Abstract Detail

Floristics & Taxonomy

Sicking, Elizabeth [1], Metzgar, Jordan [2].

Characterizing the ecological preferences and geographic distributions of the Opuntia humifusa complex in Virginia.

Cacti are New World plants distinguished by their variety, xeric adaptations, and colorful flowers which make them well-loved plants in settings ranging from natural areas to home gardens. Although typically associated with deserts and other environments with low precipitation, native cactus species can be found in 46 of the contiguous states in the USA, including Virginia. The prickly pears (Opuntia) consist of over 150 species and have agricultural and medicinal uses throughout the world. They are characterized by rampant hybridization and polyploidization, making them an often taxonomically difficult system. Originally treated as a single species, the Opuntia humifusa complex consists of eight taxa distributed throughout the eastern United States. Three tetraploid members of the Opuntia humifusa complex occur in Virginia: O.mesacantha subsp. mesacantha, O. cespitosa, and O. humifusa. We clarified the range and distribution of each of these three species within the state of Virginia using a combination of herbarium specimens, iNaturalist observation data, and field collections. Opuntia mesacantha subsp. mesacantha is found primarily in eastern Virginia within the coastal plains and O. cespitosa is found in western Virginia in the Ridge and Valley region. Opuntia humifusa is a hybrid of O. mesacantha and O. cespitosa, and is found throughout the state. Despite its more widespread presence in Virginia, O. humifusa has the smallest overall distribution of the three species. Its success in Virginia may be due to an intermediate or novel habitat within the state that it has colonized to avoid competition from its parents. Our research will also identify the ecological preferences and suitable habitat for all three species. We will also assess possible conservation concerns for each species by documenting potentially isolated disjunct populations and determining if O. cespitosa qualifies as a state listed rare plant. Citizen science is an important aspect of our project and can greatly expand our sampling, as cacti are often under-collected and under-represented in herbaria. Our use of an iNaturalist project also allows us to educate native history enthusiasts in Virginia about these little known species and promote increased conservation efforts. By providing basic biodiversity information on these species, our study may assist broader research on conservation biology and the mechanisms involved in polyploidization.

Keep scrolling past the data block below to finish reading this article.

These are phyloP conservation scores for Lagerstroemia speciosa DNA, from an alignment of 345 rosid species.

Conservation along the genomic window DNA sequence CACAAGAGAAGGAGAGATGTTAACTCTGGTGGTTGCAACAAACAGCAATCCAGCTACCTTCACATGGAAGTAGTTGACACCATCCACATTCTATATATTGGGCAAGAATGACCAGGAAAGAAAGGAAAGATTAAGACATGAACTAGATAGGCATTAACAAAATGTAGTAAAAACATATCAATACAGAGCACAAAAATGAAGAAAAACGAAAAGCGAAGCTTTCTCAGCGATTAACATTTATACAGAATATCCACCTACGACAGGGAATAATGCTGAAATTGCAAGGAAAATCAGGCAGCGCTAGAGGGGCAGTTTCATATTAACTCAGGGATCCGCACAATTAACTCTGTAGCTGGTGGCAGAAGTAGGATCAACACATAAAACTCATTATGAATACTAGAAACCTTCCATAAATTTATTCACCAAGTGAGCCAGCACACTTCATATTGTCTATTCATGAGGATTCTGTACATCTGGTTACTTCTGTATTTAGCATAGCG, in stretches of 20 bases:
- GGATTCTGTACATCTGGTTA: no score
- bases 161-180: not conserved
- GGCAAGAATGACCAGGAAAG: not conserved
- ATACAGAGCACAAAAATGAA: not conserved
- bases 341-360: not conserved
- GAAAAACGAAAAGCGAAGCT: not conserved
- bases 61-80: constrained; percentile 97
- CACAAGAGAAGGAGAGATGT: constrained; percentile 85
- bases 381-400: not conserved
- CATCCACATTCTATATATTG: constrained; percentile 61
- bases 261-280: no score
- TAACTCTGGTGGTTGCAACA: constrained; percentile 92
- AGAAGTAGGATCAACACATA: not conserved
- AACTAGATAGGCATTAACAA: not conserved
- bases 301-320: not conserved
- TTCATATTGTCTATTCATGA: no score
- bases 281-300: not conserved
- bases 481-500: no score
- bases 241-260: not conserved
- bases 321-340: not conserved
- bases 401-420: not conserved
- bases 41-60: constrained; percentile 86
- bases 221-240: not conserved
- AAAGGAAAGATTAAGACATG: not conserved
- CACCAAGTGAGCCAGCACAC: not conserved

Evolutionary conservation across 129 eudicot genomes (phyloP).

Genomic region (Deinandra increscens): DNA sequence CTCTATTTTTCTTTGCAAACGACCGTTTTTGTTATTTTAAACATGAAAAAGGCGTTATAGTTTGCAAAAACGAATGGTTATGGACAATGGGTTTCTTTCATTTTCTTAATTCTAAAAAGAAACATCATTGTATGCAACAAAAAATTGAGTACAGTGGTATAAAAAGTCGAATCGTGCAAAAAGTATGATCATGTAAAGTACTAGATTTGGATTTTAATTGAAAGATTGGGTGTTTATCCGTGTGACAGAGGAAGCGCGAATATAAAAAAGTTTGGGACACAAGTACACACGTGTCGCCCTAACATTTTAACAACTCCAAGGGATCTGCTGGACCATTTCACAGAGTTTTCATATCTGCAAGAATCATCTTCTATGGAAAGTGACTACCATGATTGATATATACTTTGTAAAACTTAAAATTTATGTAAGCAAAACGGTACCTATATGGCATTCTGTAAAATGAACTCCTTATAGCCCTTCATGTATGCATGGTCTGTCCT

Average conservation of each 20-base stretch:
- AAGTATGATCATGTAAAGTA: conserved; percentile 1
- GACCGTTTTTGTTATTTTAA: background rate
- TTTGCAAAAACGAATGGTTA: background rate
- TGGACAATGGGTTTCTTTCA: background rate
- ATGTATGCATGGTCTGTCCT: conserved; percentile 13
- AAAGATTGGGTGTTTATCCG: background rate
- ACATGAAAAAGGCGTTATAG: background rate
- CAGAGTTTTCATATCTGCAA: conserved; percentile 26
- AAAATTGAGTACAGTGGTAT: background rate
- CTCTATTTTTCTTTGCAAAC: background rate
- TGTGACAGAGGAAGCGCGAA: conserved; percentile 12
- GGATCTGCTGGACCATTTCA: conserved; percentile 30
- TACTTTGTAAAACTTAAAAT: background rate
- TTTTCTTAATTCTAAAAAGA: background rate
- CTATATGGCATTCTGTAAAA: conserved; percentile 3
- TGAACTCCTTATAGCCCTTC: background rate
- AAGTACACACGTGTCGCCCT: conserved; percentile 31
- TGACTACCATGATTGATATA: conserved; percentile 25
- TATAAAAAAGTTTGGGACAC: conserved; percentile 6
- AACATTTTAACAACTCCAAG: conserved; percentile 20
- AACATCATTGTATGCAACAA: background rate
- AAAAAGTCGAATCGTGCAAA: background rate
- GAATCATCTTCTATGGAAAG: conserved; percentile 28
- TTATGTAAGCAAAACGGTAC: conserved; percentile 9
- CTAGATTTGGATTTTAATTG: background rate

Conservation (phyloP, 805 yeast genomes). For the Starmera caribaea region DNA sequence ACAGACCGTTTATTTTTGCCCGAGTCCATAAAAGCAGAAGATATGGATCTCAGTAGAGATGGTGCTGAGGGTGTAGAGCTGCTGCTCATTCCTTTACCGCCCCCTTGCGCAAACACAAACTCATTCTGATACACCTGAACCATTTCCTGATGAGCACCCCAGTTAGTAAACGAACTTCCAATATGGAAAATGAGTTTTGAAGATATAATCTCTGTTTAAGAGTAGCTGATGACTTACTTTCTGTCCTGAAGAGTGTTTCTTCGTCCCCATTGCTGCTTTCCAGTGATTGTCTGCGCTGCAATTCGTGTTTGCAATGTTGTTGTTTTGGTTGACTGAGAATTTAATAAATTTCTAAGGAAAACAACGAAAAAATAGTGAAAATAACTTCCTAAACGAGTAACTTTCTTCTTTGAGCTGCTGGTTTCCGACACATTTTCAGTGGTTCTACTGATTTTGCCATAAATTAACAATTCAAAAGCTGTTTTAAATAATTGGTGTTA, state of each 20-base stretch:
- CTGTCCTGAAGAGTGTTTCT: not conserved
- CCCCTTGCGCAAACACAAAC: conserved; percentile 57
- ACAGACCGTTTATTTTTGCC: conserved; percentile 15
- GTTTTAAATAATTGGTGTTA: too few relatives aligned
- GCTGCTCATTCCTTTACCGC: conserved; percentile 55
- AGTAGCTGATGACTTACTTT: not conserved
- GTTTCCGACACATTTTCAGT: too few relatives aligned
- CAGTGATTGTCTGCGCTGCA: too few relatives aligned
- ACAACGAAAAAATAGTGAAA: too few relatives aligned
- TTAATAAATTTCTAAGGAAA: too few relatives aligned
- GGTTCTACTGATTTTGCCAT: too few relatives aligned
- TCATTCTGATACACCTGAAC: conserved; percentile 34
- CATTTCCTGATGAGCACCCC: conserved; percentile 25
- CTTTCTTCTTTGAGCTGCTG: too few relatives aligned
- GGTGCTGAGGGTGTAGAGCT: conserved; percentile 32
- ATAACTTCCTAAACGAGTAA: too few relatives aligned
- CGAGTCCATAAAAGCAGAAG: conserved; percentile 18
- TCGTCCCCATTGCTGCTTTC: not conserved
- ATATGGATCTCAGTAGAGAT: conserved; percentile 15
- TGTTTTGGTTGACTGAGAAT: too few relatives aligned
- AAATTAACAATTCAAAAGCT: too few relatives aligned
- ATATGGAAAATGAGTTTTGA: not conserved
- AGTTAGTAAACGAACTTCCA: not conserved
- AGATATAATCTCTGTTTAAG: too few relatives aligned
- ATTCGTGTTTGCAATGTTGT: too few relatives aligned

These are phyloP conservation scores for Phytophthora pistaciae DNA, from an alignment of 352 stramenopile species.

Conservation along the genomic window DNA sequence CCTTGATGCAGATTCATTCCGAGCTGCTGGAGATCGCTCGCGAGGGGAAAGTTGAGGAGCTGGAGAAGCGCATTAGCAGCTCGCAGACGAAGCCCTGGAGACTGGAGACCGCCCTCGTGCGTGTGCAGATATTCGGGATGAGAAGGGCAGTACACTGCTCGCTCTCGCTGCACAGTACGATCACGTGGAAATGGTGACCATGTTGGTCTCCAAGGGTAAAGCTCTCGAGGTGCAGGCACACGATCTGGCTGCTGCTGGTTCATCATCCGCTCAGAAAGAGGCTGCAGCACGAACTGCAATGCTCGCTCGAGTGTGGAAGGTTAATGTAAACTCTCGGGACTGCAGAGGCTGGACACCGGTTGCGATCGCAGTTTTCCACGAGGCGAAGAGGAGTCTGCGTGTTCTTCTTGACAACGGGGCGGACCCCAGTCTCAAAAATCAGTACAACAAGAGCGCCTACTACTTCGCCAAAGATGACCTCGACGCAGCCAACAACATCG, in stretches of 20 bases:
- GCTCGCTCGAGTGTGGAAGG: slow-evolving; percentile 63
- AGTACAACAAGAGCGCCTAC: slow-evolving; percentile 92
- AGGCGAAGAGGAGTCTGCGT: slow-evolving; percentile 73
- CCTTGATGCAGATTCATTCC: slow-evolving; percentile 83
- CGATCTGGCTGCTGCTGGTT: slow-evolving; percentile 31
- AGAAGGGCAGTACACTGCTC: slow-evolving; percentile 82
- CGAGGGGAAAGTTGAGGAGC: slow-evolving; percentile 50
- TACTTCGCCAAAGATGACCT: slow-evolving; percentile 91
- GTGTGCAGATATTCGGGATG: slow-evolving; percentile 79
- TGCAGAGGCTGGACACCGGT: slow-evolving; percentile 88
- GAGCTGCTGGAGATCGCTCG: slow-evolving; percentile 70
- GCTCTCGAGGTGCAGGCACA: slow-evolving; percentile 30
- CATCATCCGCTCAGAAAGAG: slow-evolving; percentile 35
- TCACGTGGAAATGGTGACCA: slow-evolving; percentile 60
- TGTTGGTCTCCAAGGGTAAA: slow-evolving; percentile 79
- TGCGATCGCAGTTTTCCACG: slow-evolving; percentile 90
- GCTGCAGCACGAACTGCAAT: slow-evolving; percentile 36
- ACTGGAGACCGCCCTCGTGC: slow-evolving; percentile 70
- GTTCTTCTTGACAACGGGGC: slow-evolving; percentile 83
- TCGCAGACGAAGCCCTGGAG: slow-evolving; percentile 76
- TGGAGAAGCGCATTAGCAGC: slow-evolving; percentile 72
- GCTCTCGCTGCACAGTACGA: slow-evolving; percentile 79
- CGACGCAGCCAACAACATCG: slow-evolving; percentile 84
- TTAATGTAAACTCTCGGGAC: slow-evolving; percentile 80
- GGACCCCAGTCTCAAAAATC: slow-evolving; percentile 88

1 - Virginia Tech Massey Herbarium, Biological Sciences, MC0406, Blacksburg, VA, 24061, USA
2 - Virginia Tech, Biological Sciences, 926 W. Campus Dr, MC 0406, Derring Hall 2119, Blacksburg, VA, 24061, United States


Presentation Type: Oral Paper
Number: F&T I010
Abstract ID:315
Candidate for Awards:None

Copyright © 2000-2022, Botanical Society of America. All rights reserved